You know things are getting bad when on the drive to work, even though they've done nothing to you, you imagine taking your teeth to your partner’s throat and ripping.
You go to work, violate the company policy about browsing all over the internet, then run to the bathroom to puke up your breakfast of chips, peanut butter crackers, and a cookie. Because you found a damned note to yourself about bulimia. This is after you mauled the inside of your left cheek last night to stave off another panic attack that would awaken and scare the living crap out of your partner.
And I can’t afford to get help.
I make just enough at a dead-end office job to give me health insurance, but the deductible is set so high that I’ll never reach it if I want to make rent and eat, too. The local mental health clinic? Won’t touch me because I do have insurance and am not 200% below the poverty guidelines, even though I’m $4,800 in the hole due to reckless spending and emergencies. Too rich to get help, but too poor to afford it, that’s me! The untouchable.
In this state, mental illness is something you brush aside or under the rug; our government has bigger fish to fry. Like trying to cure the meth-heads who keep cropping up because of the desperate measures people take when their hope has run out. If you’re a young woman with no children, no addictions and a job, move along, miss, you’re fine.
But I’m NOT FINE.
I was raised to tough things out by parents who barely believed in doctors. Friends had to drag me to seek medical help for a plethora of conditions I had been harboring for years. They had to force me to realize I could go to the urgent care center because I had gastro so bad I was about to black out from dehydration. It’s taken years to undo that strict doctrine, and now that I’m willing to get help, the door is slammed in my face and I hear the key turning in the lock.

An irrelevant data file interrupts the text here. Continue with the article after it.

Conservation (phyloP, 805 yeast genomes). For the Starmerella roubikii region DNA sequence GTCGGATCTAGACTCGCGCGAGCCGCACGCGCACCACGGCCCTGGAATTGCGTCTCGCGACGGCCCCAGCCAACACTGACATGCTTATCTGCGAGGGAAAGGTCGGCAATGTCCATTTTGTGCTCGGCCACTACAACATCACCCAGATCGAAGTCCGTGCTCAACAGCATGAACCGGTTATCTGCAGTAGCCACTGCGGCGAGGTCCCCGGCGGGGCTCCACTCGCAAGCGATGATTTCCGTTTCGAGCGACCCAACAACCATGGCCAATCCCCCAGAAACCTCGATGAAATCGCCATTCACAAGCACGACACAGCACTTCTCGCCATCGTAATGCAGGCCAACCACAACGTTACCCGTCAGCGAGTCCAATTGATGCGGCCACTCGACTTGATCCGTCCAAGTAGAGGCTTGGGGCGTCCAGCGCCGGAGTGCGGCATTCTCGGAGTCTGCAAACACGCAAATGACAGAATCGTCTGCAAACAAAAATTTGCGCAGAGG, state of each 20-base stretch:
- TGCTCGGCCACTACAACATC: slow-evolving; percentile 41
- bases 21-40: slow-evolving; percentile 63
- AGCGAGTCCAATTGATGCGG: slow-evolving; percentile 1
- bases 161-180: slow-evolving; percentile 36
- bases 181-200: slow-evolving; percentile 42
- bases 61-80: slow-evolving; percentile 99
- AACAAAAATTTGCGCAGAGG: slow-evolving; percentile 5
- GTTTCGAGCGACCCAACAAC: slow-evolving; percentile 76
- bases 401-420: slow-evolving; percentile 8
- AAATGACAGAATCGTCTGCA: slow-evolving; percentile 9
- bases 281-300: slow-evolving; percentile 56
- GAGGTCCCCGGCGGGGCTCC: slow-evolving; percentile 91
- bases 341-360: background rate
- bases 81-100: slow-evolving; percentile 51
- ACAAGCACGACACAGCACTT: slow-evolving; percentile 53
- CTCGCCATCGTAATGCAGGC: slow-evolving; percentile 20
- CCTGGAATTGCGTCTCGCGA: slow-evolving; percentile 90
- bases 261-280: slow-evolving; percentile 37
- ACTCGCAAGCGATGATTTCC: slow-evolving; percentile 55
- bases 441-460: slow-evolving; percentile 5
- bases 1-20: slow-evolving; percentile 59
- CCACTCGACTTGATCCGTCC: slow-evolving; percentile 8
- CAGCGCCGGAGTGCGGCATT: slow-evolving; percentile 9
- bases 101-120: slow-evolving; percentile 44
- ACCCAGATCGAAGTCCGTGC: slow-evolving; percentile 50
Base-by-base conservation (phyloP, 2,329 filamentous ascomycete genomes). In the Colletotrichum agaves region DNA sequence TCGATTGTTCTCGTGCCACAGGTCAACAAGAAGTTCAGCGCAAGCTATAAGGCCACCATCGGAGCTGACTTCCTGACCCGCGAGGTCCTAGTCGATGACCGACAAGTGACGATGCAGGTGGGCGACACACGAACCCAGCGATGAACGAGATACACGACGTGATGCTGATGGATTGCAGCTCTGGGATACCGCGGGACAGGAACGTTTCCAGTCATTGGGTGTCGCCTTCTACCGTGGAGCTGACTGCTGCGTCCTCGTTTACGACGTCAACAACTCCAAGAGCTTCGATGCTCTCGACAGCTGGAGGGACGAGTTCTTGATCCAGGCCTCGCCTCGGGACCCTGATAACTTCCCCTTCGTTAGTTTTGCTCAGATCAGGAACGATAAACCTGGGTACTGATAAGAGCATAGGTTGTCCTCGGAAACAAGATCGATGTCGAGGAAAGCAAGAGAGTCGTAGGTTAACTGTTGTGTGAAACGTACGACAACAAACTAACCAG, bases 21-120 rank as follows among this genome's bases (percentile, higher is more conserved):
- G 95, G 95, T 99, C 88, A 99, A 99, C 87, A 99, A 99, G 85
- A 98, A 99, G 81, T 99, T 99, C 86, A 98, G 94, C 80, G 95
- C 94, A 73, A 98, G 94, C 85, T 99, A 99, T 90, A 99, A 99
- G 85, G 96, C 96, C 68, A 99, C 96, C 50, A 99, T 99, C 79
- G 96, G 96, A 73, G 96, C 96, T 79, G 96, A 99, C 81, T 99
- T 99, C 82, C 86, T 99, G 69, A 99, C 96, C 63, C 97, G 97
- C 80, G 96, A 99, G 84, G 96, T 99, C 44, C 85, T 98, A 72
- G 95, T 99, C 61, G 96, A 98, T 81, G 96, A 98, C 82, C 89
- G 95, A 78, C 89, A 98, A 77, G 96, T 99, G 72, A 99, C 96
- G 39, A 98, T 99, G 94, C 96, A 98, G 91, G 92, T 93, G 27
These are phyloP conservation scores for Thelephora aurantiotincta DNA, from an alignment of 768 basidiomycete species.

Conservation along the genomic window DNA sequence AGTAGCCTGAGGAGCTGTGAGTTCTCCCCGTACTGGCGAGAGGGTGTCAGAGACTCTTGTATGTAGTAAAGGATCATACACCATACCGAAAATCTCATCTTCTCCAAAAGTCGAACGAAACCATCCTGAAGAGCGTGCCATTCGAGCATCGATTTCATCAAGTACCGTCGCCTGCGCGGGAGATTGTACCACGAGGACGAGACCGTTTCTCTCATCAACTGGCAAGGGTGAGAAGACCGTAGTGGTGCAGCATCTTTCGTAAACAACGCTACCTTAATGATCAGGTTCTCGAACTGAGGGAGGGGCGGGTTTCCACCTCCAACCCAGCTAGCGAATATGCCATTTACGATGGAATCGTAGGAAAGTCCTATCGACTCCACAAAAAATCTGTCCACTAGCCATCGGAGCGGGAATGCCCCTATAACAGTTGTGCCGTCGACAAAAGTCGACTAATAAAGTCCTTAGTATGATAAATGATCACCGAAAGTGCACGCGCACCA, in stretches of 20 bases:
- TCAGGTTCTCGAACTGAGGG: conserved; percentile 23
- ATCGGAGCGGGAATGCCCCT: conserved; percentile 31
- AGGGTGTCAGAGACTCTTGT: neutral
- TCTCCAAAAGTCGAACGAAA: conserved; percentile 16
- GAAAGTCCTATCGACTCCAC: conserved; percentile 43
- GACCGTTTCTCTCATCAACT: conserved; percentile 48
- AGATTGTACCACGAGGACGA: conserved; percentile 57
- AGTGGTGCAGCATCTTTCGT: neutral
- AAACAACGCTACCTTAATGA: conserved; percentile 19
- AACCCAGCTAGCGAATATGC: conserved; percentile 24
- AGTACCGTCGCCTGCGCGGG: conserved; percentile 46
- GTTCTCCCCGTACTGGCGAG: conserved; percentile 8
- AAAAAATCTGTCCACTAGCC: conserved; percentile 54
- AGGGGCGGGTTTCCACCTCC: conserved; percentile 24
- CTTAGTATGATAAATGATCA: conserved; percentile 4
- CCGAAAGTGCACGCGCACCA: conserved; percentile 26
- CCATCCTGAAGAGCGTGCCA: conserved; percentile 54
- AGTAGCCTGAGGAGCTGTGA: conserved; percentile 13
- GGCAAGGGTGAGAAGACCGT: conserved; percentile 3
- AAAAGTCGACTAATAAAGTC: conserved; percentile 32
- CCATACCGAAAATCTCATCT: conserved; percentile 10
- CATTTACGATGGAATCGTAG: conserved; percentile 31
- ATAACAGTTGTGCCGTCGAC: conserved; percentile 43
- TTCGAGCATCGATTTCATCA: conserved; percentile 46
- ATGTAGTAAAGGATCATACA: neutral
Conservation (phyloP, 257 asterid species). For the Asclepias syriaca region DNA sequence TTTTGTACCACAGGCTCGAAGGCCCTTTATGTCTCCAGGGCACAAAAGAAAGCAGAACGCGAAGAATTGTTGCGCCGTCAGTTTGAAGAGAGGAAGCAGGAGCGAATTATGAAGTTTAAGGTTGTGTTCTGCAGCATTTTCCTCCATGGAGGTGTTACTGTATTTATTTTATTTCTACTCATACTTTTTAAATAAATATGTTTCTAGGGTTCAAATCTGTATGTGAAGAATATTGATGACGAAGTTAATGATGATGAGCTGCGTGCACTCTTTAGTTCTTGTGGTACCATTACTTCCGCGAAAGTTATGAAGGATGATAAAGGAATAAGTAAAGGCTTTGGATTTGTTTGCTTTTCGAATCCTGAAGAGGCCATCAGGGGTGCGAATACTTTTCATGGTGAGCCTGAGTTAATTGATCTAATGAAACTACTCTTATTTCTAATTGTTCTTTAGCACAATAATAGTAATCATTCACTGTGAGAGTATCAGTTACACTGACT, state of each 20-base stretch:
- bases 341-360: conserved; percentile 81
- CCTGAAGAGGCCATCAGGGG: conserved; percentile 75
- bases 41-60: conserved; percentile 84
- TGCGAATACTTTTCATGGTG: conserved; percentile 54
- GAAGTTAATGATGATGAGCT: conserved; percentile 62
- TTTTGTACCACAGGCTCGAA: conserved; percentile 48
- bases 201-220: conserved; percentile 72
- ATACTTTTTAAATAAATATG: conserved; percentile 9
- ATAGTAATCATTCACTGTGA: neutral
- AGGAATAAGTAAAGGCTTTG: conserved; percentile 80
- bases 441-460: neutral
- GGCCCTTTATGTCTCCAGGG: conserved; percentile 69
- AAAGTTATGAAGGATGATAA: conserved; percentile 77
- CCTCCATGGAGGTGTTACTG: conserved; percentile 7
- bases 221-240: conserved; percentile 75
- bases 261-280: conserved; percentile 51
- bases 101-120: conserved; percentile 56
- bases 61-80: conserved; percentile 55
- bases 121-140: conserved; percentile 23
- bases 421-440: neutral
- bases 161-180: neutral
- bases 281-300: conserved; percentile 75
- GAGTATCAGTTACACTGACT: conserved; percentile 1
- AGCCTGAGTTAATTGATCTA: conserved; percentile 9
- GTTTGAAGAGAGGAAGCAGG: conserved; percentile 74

Let’s break it down by a few layers. Outwardly, I’m doing alright. I avoid sunlight thanks to the vitiligo sapping the pigment from my skin, but sunblock and B-12 has tamed that little issue. The dermatillomania needs to take a damned hike, though, before it claims more than my ravaged left heel and various scars. Self-harming? Thankfully in check, thanks to my lovie, though the criss-crossing of past razors and needles remains.
Go inside, and the hiatal hernia is still there, a birth defect made worse by weight gain and eating too big of meals. Thank you, stress eating! I’m grateful that I can breathe, though; immunotherapy has freed me from a life of mouth-breathing, mucky throat and horrible breath. I do need to tackle that whole binge-and-purge issue, though, since it led to my drift away from size 10 pants.